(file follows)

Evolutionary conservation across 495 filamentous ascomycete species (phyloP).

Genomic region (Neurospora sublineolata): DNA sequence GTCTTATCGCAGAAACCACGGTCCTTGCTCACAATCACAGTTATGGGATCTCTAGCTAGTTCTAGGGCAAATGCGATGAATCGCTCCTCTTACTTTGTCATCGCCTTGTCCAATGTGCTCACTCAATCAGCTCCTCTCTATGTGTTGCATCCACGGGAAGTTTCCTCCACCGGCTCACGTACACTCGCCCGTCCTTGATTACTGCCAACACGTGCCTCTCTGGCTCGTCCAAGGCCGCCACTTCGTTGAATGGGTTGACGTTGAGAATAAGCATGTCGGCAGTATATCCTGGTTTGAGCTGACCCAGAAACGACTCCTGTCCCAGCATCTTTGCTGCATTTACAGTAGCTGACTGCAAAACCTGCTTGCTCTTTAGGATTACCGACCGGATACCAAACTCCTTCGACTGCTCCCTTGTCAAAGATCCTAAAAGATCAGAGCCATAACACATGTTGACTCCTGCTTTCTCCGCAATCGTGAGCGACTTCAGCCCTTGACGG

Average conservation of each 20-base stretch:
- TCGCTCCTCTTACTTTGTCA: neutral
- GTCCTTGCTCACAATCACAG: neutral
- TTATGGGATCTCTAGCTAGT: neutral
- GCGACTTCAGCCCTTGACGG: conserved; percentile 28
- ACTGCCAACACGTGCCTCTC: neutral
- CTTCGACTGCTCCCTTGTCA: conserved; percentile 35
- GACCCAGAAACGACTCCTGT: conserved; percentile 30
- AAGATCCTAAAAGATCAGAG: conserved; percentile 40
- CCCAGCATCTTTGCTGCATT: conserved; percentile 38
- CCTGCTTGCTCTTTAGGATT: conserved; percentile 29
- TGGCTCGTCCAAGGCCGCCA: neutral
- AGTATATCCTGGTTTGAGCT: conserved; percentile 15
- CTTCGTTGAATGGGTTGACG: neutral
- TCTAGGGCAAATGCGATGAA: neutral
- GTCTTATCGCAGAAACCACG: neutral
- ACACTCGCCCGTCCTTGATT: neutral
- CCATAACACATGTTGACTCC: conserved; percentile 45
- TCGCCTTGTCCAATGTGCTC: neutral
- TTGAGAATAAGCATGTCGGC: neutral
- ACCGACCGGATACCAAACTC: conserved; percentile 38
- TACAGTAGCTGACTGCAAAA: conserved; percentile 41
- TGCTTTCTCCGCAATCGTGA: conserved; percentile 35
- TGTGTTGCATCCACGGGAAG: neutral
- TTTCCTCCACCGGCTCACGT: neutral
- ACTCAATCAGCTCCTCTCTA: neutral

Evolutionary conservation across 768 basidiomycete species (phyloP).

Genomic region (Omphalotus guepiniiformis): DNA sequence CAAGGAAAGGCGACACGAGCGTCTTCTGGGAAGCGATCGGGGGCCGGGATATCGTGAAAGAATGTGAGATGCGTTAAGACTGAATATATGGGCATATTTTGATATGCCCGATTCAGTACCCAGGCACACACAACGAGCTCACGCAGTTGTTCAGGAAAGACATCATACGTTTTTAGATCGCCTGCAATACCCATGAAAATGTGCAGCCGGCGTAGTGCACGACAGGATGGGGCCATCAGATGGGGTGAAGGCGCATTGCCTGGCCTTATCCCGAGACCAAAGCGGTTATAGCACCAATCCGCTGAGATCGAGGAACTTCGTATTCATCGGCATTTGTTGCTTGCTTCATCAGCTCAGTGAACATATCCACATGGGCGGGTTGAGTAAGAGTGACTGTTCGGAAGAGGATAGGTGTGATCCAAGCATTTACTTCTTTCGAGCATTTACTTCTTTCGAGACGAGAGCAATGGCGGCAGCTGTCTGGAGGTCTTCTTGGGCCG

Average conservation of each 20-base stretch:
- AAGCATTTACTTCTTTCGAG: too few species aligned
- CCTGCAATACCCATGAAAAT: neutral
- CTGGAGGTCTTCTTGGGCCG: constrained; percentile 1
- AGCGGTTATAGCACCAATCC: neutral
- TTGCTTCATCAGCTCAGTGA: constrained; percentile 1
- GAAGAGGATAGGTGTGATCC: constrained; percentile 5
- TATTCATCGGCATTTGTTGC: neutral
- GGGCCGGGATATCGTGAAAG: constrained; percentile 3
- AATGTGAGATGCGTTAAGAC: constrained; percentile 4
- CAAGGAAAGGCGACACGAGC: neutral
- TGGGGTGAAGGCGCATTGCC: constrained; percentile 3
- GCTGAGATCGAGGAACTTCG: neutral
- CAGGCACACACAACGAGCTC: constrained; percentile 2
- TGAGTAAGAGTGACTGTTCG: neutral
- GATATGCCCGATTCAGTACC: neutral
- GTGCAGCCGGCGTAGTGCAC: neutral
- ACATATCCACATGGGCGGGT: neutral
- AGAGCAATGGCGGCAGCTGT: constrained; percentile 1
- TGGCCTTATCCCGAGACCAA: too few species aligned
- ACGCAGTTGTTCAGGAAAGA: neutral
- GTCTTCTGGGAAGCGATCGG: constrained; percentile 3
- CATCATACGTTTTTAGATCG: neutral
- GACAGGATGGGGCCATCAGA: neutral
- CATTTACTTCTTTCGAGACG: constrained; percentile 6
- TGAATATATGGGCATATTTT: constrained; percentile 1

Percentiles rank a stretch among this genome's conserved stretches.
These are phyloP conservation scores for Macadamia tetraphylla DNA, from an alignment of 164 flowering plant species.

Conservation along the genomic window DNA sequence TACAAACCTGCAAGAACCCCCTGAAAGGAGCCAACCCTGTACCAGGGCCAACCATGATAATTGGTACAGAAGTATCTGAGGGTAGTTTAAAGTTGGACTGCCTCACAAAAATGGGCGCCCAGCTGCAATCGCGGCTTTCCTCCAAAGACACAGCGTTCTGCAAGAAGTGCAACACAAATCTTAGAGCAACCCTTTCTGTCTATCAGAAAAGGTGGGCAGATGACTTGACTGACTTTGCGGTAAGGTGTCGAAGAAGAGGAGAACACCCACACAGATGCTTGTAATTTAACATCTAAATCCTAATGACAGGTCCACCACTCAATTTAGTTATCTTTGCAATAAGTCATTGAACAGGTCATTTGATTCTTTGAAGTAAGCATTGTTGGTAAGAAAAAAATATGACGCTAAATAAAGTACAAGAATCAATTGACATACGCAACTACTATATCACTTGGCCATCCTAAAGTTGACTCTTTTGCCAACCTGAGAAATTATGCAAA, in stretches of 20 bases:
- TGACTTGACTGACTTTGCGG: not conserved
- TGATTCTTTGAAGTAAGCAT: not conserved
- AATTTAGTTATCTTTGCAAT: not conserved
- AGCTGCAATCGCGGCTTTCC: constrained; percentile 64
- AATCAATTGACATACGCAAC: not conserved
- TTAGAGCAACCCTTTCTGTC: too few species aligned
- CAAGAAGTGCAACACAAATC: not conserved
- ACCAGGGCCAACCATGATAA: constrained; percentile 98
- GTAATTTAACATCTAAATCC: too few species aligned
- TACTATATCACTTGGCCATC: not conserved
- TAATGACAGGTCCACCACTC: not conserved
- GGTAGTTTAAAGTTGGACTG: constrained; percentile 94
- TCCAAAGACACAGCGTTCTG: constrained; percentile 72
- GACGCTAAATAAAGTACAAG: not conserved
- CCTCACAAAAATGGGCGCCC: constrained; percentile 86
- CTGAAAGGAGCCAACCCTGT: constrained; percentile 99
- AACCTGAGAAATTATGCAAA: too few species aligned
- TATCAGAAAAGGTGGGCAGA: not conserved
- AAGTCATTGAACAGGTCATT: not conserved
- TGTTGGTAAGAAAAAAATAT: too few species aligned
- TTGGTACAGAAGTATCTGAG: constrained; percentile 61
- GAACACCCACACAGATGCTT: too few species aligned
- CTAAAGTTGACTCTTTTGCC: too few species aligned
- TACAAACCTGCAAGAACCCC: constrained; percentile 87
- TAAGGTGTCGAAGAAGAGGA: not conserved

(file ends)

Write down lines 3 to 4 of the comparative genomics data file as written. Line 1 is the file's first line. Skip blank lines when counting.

Average conservation of each 20-base stretch:
- TCGCTCCTCTTACTTTGTCA: neutral